How Long Do I Have to Wait for Sex After a Yeast Infection?
A yeast infection, while very common, comes with some uncomfortable symptoms that will likely keep you from wanting to jump in the sack anytime soon.
Once you get your antibiotics, however, it's tempting to go straight to doing the deed. But should you wait? How much time is needed before you can have sex after a yeast infection?
Also referred to as thrush, a yeast infection isn't considered a sexually transmitted infection (STI), therefore, there are no strict rules about when to start having sex once you're on the mend.
A yeast infection, more formally known as vulvovaginal candidiasis (VVC), is a fungal infection that causes discharge, irritation and itchiness of the vulva and the vagina. It's a common infection: 75 percent of women experience a yeast infection at least once in their lifetime, and many of them deal with it multiple times.
Symptoms and causes of yeast infection
"The labia and vagina are likely to be red and swollen. In severe cases, fissures—small cracks in the vaginal tissue—may develop. There is often a thick, white, cottage cheese-like discharge. Acute VVC can be extremely uncomfortable, with women saying their vagina is burning or feels on fire," said Deborah Lee, M.B.Ch.B., a sexual and reproductive health specialist at Dr. Fox, an online pharmacy headquartered in Bristol, England.
Our bodies are naturally colonized with Candida and other fungi, Lee explained, and we get symptoms when these fungi are actively growing and reproducing.
"The Candida filaments are called hyphae, and as these grow and branch out, they burrow under the superficial layers of the skin, which is thought to be what causes the itching," she said. "Men are colonized with Candida, too. But Candida is not passed partner to partner through sexual contact in the same way as chlamydia, for example."
While VVC is not an STI, there's an increased risk of getting it when a woman starts to have regular sexual activity for the first time. Sex can change the pH balance in the vagina, causing yeast to grow. Additionally, there is a potential link between mouth-to-genital contact and contracting a yeast infection.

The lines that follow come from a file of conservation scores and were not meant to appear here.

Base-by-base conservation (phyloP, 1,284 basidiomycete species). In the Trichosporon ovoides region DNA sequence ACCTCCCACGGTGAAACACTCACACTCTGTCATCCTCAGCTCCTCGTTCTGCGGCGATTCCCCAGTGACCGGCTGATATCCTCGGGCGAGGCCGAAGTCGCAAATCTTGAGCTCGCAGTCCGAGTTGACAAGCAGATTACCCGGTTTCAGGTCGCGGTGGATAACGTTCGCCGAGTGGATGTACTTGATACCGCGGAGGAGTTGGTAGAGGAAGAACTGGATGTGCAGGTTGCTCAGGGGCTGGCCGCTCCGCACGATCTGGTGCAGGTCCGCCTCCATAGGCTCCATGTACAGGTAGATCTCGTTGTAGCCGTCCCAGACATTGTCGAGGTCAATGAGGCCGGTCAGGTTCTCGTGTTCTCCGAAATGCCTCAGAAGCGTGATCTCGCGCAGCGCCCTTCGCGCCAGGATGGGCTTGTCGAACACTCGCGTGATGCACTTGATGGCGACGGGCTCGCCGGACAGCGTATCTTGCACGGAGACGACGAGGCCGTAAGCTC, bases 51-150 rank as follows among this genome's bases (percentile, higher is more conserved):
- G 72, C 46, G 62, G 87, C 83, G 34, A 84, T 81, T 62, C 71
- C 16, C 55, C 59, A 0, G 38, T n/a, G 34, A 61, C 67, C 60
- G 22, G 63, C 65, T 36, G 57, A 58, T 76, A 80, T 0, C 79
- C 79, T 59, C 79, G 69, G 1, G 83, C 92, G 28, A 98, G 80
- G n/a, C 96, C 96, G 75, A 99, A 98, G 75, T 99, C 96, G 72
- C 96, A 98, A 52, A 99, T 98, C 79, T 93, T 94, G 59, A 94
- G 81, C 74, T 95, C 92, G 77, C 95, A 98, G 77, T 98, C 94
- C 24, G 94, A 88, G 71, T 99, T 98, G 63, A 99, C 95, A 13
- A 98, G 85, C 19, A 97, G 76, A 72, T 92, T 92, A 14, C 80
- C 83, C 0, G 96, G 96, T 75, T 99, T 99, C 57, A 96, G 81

Other factors that affect body chemistry and may cause yeast to overgrow include stress, pregnancy, weak immune system, health issues such as diabetes, the use of antibiotics, birth control pills or scented hygiene products, and wearing tight clothing.
Expert advice about sex after a yeast infection
Self-diagnosis is not a good idea if you're experiencing yeast infection symptoms for the first time. You should see a doctor if you're unsure of what you're dealing with, over-the-counter antifungal remedies haven't relieved your symptoms or you experience other symptoms as well.
There are no real rules about when you can have sex after treatment, according to Karen Morton, M.D., a consultant gynecologist and founder of Dr Morton's, a medical helpline based in London.
"About a week should allow the inflammation to have settled so it's comfortable and won't reignite the problem," she said.
Lee also advised waiting seven days for the symptoms of an acute attack to settle before getting intimate.
"The local trauma to the vaginal tissues from sexual activity could disrupt the healing process and this could prolong the recovery period," she warned, adding that there's no need to see a doctor before recommencing sexual activity unless your symptoms haven't resolved.
Self-diagnosis is not a good idea if you're experiencing yeast infection symptoms for the first time.
Women with typical symptoms who have had VVC before are not always offered a swab test for Candida. If symptoms are persistent or recurrent, your VVC might be caused by less common Candida species, such as Candida glabrata, which requires a different antifungal treatment. Having a urine test for glucose could exclude a diabetes diagnosis.
Lee added that if a woman has VVC, her partner does not need to be tested or treated for Candida. However, men can get penile candidiasis, and if they develop symptoms, they should visit a doctor.
Furthermore, it's important to note that some STIs, such as chlamydia, gonorrhea and herpes, have similar symptoms to a yeast infection, and it's possible to have an STI on top of a yeast infection.
"Whenever women get any symptoms in the genital area, they almost always assume this is thrush," Lee advised. "It's not uncommon for a woman who assumed she had recurrent thrush to be suffering from recurrent attacks of herpes. Sometimes, vulval skin conditions such as lichen sclerosus or lichen planus can be found in women who thought they had recurrent thrush."
She added that it's time to book an STI screening to ensure no infections have been missed if you are 25 or younger, have had a new partner in the past three months or two or more partners in the past six months, or you have never been tested.
Preventing another yeast infection
Wearing underwear with a cotton crotch that isn't too tight-fitting can help reduce your risk of vaginal yeast infections. Other items and circumstances to avoid include:
- Hot tubs and very hot baths
- Staying in wet clothes, such as swimwear or gym gear, too long
- Unnecessary antibiotic use
- Scented products
- Douching, because it removes essential bacteria in the vagina that protect you from getting an infection
While precautionary methods such as these are important for maintaining a healthy vagina, don't feel bad if you get another yeast infection. Most women experience at least one—if not more—and it's easily treated. As the experts say, once those symptoms clear up and a week or so has gone by, you should be A-OK to restart your sex life.